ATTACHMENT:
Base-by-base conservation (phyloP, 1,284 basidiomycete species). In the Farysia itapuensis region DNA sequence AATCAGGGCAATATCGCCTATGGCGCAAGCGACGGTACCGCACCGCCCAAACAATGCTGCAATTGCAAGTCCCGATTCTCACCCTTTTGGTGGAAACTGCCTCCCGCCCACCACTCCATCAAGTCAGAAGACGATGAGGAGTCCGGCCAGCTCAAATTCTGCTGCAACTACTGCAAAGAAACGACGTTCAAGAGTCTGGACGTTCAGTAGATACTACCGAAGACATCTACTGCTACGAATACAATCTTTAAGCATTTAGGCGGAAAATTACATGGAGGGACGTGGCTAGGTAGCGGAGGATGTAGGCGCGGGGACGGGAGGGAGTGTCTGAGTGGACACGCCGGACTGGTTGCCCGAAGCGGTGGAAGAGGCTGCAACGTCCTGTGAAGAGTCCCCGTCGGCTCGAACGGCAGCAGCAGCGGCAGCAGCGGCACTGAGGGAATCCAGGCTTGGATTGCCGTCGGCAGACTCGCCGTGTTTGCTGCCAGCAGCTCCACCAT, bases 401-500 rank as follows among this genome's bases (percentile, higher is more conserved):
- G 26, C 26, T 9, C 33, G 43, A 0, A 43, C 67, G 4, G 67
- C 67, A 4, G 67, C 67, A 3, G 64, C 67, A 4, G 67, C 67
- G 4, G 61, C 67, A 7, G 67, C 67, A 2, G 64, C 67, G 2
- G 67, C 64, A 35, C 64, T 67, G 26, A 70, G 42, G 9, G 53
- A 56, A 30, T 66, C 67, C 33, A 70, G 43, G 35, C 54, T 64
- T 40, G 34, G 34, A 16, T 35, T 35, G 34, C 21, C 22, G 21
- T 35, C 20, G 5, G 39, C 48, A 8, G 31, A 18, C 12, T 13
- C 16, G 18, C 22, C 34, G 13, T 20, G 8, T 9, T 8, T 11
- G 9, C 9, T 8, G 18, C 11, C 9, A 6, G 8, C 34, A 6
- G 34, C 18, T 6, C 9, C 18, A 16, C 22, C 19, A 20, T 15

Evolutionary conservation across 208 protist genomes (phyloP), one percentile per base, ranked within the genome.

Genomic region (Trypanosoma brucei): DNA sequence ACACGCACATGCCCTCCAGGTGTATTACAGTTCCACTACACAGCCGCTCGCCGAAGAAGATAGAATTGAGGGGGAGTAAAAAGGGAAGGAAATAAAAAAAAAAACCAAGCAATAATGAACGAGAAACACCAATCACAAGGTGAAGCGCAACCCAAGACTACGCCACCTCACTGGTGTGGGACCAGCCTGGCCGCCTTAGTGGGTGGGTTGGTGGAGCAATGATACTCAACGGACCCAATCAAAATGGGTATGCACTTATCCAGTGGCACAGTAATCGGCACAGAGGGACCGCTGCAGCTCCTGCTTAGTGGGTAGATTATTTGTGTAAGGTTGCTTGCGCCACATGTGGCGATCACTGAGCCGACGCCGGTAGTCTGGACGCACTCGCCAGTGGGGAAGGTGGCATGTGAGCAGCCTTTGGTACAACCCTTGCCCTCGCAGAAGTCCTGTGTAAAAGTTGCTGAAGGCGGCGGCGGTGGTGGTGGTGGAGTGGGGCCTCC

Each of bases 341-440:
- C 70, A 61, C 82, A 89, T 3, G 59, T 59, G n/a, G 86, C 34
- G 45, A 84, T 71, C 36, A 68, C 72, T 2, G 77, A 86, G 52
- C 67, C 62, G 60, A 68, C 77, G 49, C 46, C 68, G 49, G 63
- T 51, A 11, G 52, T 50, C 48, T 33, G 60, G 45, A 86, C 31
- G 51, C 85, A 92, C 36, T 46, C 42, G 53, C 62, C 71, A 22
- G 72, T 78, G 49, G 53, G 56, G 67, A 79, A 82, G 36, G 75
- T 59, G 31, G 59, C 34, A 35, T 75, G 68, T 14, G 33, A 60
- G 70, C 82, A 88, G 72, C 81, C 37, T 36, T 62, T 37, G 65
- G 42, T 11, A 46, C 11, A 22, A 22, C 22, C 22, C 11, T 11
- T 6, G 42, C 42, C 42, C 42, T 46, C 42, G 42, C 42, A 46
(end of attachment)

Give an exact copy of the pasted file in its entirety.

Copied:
Base-by-base conservation (phyloP, 1,284 basidiomycete species). In the Farysia itapuensis region DNA sequence AATCAGGGCAATATCGCCTATGGCGCAAGCGACGGTACCGCACCGCCCAAACAATGCTGCAATTGCAAGTCCCGATTCTCACCCTTTTGGTGGAAACTGCCTCCCGCCCACCACTCCATCAAGTCAGAAGACGATGAGGAGTCCGGCCAGCTCAAATTCTGCTGCAACTACTGCAAAGAAACGACGTTCAAGAGTCTGGACGTTCAGTAGATACTACCGAAGACATCTACTGCTACGAATACAATCTTTAAGCATTTAGGCGGAAAATTACATGGAGGGACGTGGCTAGGTAGCGGAGGATGTAGGCGCGGGGACGGGAGGGAGTGTCTGAGTGGACACGCCGGACTGGTTGCCCGAAGCGGTGGAAGAGGCTGCAACGTCCTGTGAAGAGTCCCCGTCGGCTCGAACGGCAGCAGCAGCGGCAGCAGCGGCACTGAGGGAATCCAGGCTTGGATTGCCGTCGGCAGACTCGCCGTGTTTGCTGCCAGCAGCTCCACCAT, bases 401-500 rank as follows among this genome's bases (percentile, higher is more conserved):
- G 26, C 26, T 9, C 33, G 43, A 0, A 43, C 67, G 4, G 67
- C 67, A 4, G 67, C 67, A 3, G 64, C 67, A 4, G 67, C 67
- G 4, G 61, C 67, A 7, G 67, C 67, A 2, G 64, C 67, G 2
- G 67, C 64, A 35, C 64, T 67, G 26, A 70, G 42, G 9, G 53
- A 56, A 30, T 66, C 67, C 33, A 70, G 43, G 35, C 54, T 64
- T 40, G 34, G 34, A 16, T 35, T 35, G 34, C 21, C 22, G 21
- T 35, C 20, G 5, G 39, C 48, A 8, G 31, A 18, C 12, T 13
- C 16, G 18, C 22, C 34, G 13, T 20, G 8, T 9, T 8, T 11
- G 9, C 9, T 8, G 18, C 11, C 9, A 6, G 8, C 34, A 6
- G 34, C 18, T 6, C 9, C 18, A 16, C 22, C 19, A 20, T 15

Evolutionary conservation across 208 protist genomes (phyloP), one percentile per base, ranked within the genome.

Genomic region (Trypanosoma brucei): DNA sequence ACACGCACATGCCCTCCAGGTGTATTACAGTTCCACTACACAGCCGCTCGCCGAAGAAGATAGAATTGAGGGGGAGTAAAAAGGGAAGGAAATAAAAAAAAAAACCAAGCAATAATGAACGAGAAACACCAATCACAAGGTGAAGCGCAACCCAAGACTACGCCACCTCACTGGTGTGGGACCAGCCTGGCCGCCTTAGTGGGTGGGTTGGTGGAGCAATGATACTCAACGGACCCAATCAAAATGGGTATGCACTTATCCAGTGGCACAGTAATCGGCACAGAGGGACCGCTGCAGCTCCTGCTTAGTGGGTAGATTATTTGTGTAAGGTTGCTTGCGCCACATGTGGCGATCACTGAGCCGACGCCGGTAGTCTGGACGCACTCGCCAGTGGGGAAGGTGGCATGTGAGCAGCCTTTGGTACAACCCTTGCCCTCGCAGAAGTCCTGTGTAAAAGTTGCTGAAGGCGGCGGCGGTGGTGGTGGTGGAGTGGGGCCTCC

Each of bases 341-440:
- C 70, A 61, C 82, A 89, T 3, G 59, T 59, G n/a, G 86, C 34
- G 45, A 84, T 71, C 36, A 68, C 72, T 2, G 77, A 86, G 52
- C 67, C 62, G 60, A 68, C 77, G 49, C 46, C 68, G 49, G 63
- T 51, A 11, G 52, T 50, C 48, T 33, G 60, G 45, A 86, C 31
- G 51, C 85, A 92, C 36, T 46, C 42, G 53, C 62, C 71, A 22
- G 72, T 78, G 49, G 53, G 56, G 67, A 79, A 82, G 36, G 75
- T 59, G 31, G 59, C 34, A 35, T 75, G 68, T 14, G 33, A 60
- G 70, C 82, A 88, G 72, C 81, C 37, T 36, T 62, T 37, G 65
- G 42, T 11, A 46, C 11, A 22, A 22, C 22, C 22, C 11, T 11
- T 6, G 42, C 42, C 42, C 42, T 46, C 42, G 42, C 42, A 46